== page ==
by Paul Bowers
For Congressional Republicans, 2010 was the year of the Tea Party. In House and Senate races across the nation, 87 freshman Republicans won seats, many of them either claiming to speak for the Tea Party or actively courting their votes.
But did they live up to the hype? A new report from the fiscal-conservative interest group Club for Growth suggests that, while most of the freshman class voted about the same as veteran Republicans on tax and spending matters, freshman Rep. Tim Scott (R-S.C.) is pretty close to being the real deal.
The Club for Growth rates all members of Congress based on a scorecard. If, for instance, a legislator voted to cut Amtrak funding, limit the power of the National Labor Relations Board, or repeal the Patient Protection and Affordable Care Act ("Obamacare"), he got a higher score. On the other hand, if he voted for a higher debt ceiling or against school vouchers in Washington, D.C., his score went down. Tim Scott received a score of 92 percent on the 2011 report card, compared to an average score of 71 percent among freshman Republicans and an average score of 69 percent among previously elected Republicans. He fared slightly worse on the report card than the three other freshman Republicans from South Carolina, Mick Mulvaney (99 percent), Jeff Duncan (97 percent), and Trey Gowdy (97 percent).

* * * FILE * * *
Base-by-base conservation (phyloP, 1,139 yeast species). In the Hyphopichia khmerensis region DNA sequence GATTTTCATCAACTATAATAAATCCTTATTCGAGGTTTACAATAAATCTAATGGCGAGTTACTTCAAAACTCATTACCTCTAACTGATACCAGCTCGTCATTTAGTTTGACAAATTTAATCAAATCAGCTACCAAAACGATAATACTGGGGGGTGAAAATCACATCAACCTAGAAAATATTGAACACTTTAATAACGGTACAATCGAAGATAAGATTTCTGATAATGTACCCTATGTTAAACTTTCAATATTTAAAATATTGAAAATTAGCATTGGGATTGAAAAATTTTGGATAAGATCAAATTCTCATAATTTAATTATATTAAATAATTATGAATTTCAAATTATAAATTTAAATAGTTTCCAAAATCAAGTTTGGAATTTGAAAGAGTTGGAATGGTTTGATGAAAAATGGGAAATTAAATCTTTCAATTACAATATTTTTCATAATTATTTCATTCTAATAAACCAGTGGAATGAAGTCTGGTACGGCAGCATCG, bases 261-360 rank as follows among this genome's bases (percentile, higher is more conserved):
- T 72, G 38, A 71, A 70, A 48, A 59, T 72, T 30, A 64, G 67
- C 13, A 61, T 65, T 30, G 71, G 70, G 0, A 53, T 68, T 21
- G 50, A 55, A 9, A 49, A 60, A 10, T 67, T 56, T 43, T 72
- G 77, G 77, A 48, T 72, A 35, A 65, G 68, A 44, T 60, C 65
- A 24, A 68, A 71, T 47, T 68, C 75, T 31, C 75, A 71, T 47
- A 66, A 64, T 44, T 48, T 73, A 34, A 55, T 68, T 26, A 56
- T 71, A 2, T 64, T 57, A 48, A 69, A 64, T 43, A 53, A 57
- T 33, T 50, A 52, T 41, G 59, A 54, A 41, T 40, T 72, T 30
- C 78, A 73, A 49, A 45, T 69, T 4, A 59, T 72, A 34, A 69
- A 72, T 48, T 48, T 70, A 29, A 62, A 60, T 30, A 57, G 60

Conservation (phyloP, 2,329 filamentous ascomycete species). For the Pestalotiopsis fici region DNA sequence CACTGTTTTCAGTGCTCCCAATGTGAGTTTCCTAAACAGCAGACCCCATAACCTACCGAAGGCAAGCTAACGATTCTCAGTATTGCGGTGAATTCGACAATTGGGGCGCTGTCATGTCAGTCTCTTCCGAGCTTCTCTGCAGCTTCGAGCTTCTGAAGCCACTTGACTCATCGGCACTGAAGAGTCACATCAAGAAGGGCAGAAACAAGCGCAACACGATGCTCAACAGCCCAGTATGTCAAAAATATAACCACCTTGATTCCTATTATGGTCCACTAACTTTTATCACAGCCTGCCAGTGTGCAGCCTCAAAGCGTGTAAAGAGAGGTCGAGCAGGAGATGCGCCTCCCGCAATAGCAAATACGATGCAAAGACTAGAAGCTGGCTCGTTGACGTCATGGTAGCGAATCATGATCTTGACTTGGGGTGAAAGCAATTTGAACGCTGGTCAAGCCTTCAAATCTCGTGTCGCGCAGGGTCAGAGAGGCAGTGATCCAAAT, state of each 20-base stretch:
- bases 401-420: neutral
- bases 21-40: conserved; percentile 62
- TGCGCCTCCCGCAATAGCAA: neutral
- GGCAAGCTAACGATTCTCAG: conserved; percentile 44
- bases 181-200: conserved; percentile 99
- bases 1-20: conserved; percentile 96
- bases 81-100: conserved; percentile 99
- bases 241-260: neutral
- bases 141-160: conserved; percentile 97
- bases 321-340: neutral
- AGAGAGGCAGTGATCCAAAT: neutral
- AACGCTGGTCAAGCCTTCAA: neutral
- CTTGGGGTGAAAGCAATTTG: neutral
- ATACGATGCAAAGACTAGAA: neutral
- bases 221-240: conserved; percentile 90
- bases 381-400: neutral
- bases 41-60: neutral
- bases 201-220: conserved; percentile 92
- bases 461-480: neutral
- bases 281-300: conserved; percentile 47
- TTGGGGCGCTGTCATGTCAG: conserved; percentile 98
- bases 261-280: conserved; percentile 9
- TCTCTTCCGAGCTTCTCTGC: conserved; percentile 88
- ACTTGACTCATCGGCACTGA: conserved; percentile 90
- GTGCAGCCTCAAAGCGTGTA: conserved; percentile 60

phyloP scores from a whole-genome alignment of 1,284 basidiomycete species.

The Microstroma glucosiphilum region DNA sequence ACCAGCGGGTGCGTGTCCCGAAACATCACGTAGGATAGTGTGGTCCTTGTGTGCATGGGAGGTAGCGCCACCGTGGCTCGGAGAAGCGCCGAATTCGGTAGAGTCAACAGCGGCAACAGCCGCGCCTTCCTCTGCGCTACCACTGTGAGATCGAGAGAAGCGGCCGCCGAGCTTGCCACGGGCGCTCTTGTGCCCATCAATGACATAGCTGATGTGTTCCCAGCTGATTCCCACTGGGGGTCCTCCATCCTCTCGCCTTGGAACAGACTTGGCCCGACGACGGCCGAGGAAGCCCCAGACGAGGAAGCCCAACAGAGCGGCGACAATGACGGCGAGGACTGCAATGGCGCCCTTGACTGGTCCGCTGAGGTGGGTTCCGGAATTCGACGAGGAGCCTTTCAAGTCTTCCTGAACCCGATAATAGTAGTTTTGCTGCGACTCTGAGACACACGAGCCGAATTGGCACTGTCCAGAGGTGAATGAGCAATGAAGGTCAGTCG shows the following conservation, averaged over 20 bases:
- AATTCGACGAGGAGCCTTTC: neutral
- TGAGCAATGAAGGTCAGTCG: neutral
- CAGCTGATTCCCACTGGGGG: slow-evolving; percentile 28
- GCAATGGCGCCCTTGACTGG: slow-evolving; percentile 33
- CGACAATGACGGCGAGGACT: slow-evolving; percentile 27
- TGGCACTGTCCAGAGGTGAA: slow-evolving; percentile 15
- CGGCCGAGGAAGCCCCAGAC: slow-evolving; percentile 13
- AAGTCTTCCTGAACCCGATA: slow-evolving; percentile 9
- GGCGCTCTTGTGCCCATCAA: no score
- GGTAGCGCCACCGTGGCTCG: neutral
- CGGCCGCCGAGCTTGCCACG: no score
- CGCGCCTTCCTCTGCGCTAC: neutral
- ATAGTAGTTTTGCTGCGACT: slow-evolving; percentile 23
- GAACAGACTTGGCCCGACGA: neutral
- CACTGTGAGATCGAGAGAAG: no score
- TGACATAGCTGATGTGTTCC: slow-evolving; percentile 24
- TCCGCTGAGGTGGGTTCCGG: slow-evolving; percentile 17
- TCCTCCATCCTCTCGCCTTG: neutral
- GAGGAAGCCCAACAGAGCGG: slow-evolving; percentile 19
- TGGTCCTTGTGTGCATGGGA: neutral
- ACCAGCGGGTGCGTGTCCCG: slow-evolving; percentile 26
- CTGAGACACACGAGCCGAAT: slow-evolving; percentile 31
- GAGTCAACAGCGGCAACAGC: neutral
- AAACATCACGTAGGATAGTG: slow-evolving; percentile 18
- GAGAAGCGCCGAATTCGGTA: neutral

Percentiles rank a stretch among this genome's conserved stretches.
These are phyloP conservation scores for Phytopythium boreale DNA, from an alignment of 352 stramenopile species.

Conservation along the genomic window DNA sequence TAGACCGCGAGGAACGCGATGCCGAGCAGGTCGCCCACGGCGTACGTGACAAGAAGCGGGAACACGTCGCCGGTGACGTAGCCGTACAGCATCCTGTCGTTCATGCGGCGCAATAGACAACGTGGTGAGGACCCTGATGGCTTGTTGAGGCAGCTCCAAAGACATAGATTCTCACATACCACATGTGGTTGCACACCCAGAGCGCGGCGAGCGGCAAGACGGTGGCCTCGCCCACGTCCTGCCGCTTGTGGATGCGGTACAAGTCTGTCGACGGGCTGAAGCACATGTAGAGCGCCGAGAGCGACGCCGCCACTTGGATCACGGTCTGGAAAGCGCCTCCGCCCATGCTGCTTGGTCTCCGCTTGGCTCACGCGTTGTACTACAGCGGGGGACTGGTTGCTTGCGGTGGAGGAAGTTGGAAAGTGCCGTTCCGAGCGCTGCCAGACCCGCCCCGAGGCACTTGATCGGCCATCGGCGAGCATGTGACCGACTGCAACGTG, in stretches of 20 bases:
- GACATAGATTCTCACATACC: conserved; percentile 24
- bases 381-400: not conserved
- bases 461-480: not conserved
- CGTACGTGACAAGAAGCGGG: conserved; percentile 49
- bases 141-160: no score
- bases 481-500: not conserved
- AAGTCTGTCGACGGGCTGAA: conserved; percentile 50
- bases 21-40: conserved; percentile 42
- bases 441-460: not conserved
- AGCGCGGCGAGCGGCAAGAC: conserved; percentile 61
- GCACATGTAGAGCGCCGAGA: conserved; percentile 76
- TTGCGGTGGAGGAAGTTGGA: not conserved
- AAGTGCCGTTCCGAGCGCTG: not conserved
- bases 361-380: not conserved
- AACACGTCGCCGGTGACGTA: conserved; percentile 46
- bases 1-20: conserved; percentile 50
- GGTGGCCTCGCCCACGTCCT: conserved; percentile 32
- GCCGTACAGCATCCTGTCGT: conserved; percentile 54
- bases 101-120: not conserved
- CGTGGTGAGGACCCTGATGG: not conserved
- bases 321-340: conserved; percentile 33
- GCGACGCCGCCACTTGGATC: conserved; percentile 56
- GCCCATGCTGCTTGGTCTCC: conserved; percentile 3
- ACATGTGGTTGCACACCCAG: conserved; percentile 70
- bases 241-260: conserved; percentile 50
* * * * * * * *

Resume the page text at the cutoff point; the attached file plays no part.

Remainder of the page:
Scott's score puts him in 17th place among the freshman Republicans and 32nd place in Congress overall. Predictably, Republicans occupy the top 232 positions in the rankings, and six Democrats received a score of 0 percent.